Exercise 60 minutes

Exercise 60 minutes every day

Kids need regular exercise to grow up strong and healthy. Without it, your heart, muscles, bones, and other systems in your body won’t work as well. Lack of exercise can lead to health problems like obesity, diabetes, and heart disease. Kids who exercise have stronger muscles, stronger bones, and lower body fat than kids who aren’t active. They also sleep better, and even do better in school. Exercise is a great stress reliever, so often kids who exercise generally feel happier.

For optimal health, we recommend exercising at least 60 minutes every day. Wondering what counts as exercise? You don’t have to go to a gym or play a team sport, although these do count. We’re talking about any games and sports that involve movement — running, jumping, and climbing — that makes your heart beat faster, your breathing get heavier, and your body sweat.

An hour a day may sound like a lot, but you may already meet at least some of this goal if you play games at recess or sports after school. Keep in mind that those 60 minutes don’t have to be all at once — you can add up exercise throughout the day.

Fun fitness activities

Check out these fun fitness activities to meet the recommended 60 minutes of daily exercise:

Feel the beat

What you need:

  • any open space, inside or outside
  • a device that plays music (mobile phone or tablet with Bluetooth speakers or docking system, CD player, or radio)
  • optional: console to play electronic dance games

Group size: any number of players

Set up:

  • Pick out the music or dance game you want to use.
  • Clear space for moving around during the dance session.
  • Choose music (or an electronic dance game) that will make you want to move.

How to play:

  • Put on some music you like and start dancing, alone or in a group.
  • Create a routine, have a dance battle, or practice a popular dance (like electric slide, chicken dance, or Macarena).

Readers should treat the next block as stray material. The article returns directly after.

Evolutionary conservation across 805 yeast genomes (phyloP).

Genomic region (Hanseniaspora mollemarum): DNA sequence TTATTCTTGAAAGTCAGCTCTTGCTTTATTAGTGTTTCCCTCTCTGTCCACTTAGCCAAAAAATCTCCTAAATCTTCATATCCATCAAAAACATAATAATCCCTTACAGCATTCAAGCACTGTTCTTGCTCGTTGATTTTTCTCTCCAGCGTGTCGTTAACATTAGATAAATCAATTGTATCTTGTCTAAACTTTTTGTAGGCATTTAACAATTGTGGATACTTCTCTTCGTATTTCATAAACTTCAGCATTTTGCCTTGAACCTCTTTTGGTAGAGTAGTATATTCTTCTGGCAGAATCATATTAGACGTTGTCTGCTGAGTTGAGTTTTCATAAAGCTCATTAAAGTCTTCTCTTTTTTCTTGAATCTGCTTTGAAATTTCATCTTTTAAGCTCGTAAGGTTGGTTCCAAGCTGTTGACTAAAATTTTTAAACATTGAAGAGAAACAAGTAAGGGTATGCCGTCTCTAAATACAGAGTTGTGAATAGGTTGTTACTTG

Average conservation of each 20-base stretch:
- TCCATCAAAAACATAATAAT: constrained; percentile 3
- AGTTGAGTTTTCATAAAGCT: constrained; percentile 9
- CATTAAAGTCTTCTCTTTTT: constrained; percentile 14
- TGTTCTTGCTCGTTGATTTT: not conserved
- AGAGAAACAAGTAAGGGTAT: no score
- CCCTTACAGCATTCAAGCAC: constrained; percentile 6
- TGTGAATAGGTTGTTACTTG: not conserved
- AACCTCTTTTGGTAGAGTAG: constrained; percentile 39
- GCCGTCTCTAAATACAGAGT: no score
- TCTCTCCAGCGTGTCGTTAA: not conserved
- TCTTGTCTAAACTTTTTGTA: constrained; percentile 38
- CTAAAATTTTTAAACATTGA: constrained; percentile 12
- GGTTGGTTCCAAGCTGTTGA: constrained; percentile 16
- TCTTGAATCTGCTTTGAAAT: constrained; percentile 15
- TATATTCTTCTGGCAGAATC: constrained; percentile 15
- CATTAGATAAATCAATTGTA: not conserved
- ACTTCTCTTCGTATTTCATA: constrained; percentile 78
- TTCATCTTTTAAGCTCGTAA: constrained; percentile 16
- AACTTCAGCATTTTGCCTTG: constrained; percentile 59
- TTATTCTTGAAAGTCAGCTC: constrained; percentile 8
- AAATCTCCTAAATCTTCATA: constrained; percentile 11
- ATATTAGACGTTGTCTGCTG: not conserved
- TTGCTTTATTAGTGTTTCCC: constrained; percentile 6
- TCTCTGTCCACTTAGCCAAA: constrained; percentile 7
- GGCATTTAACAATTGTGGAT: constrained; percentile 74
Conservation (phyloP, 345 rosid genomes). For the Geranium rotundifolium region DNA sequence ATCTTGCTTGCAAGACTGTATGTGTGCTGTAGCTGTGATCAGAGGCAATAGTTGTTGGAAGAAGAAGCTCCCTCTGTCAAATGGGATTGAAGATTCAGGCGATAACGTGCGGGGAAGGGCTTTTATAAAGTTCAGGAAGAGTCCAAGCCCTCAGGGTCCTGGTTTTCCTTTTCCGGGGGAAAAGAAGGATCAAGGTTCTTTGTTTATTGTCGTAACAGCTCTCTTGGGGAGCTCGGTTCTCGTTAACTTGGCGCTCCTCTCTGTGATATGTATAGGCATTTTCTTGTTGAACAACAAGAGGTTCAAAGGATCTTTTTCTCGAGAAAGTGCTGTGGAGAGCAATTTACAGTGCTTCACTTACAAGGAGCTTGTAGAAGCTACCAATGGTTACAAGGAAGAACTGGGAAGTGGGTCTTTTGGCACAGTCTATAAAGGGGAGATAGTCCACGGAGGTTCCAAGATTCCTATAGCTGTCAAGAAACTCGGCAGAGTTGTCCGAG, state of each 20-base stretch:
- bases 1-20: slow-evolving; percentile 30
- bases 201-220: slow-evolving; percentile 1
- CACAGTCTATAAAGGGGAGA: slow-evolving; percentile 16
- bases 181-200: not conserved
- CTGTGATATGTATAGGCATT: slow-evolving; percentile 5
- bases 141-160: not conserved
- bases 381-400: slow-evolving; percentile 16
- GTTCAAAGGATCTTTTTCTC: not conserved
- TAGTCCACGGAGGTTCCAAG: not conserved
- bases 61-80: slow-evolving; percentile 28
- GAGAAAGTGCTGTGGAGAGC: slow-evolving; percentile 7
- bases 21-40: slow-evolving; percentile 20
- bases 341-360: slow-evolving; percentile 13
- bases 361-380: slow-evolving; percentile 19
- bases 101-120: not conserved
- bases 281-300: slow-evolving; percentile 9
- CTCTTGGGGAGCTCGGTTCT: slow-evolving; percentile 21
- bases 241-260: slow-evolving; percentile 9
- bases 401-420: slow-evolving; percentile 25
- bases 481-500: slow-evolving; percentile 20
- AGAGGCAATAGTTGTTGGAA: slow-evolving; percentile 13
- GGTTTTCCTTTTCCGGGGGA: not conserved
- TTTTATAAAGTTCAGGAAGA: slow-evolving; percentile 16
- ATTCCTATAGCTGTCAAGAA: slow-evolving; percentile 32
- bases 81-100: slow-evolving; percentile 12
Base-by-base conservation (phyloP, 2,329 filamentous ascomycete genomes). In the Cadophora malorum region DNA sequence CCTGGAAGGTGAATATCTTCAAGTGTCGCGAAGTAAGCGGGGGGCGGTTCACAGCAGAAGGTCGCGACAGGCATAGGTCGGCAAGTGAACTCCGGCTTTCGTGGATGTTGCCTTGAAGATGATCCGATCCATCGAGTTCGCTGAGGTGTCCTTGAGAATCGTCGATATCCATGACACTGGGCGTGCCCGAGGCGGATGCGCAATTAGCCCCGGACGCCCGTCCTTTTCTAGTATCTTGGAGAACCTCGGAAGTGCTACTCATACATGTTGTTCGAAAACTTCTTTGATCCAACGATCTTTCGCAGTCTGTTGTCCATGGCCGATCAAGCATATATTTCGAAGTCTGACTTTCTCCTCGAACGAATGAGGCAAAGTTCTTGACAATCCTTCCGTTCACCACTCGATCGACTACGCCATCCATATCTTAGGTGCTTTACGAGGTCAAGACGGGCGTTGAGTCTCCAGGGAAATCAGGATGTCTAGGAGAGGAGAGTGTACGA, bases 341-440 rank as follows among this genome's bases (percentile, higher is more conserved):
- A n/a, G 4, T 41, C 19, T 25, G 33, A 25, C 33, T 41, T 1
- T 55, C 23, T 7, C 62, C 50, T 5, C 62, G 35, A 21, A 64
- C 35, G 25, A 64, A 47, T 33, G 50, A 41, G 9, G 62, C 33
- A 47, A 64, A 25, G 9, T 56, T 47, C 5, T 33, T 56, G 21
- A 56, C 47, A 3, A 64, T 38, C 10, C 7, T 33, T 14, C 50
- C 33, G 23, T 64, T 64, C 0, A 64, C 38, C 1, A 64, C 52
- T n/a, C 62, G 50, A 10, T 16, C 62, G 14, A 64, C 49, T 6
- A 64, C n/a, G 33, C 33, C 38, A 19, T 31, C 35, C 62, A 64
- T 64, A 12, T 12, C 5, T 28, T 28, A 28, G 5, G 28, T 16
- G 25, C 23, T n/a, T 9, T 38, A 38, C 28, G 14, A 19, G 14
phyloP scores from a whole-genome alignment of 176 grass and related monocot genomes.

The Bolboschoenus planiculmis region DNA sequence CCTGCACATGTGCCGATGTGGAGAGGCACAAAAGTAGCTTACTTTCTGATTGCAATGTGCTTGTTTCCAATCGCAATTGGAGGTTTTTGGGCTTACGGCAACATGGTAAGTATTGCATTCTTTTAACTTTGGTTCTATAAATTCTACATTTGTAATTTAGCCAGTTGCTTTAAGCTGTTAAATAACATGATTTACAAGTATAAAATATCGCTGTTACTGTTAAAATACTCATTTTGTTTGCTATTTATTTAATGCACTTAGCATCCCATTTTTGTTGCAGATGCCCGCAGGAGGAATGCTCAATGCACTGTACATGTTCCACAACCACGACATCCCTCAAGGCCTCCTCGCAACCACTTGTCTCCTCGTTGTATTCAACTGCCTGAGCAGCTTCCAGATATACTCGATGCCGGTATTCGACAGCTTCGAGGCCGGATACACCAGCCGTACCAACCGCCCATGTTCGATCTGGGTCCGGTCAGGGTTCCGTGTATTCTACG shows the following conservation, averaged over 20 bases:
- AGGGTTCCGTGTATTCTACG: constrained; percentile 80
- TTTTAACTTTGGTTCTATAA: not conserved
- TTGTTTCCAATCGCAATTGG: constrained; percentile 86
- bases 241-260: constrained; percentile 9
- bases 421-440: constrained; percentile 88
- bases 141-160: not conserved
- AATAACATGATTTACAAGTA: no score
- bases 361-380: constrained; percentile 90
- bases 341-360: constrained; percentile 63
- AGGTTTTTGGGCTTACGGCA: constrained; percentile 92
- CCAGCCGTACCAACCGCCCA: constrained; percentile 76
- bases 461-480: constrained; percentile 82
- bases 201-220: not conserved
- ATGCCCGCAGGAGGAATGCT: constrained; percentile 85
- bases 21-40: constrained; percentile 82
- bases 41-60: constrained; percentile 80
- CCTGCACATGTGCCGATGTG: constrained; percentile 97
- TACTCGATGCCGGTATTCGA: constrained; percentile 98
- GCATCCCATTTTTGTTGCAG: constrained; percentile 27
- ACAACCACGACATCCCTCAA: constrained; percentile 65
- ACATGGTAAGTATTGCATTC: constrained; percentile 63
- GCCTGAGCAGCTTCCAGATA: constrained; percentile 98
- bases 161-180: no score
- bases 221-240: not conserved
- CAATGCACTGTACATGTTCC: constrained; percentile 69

• Play an electronic dance game (like Just Dance or Dance Dance Revolution).

Turn up the intensity: Keep your feet moving at all times. Try out fast-moving dance styles like hip-hop, Zumba, or line dancing.

You're it

What you need:

  • any open space — yard, field, blacktop, or court (basketball or tennis)
  • cones or tape to mark boundaries

Group size: Three or more players

Set up:

  • Mark boundaries with cones or tape or use the lines on a court or field.

How to play:

  • Choose one player to be the tagger.
  • The tagger picks one exercise (like high knees or jumping jacks) that the other players must do if tagged.
  • The tagger signals the start of the game.
  • All players run within the boundaries to stay away from the tagger.
  • If a player is tagged, they must stop and perform the chosen exercise until a player who has not been tagged un-tags them.
  • Switch out the player who is the tagger after a couple of minutes.
  • The new tagger picks out a new exercise and play continues.
Jump on in
What you need:
  • any open space — backyard, field, blacktop, or court (basketball or tennis)
  • Double Dutch and/or single jump ropes
  • optional: cones or tape to mark boundaries

Follow the Leader (Double Dutch)

Group size: four or more players

Set up:

  • Two turners face each other. They each hold the ends of two Double Dutch jump ropes.

How to play:

  • The turners twirl the ropes in big circles at the same time in opposite directions.
  • Jumpers form one line to enter the ropes.
  • One person jumps in and one person jumps out with every turn of the rope. The idea is to follow the leader (jumper in front of you) without missing.
  • If a jumper misses or clips the rope, they are eliminated. See who can last the longest.

Jump Rope Relay Race (single rope)

Group size: four or more players

Set up:

  • Put two lines of cones (or whatever you’re using for markers) some distance apart to mark point A and point B.

How to play:

  • Divide into equal teams. Each team needs a jump rope.
  • Choose a game leader.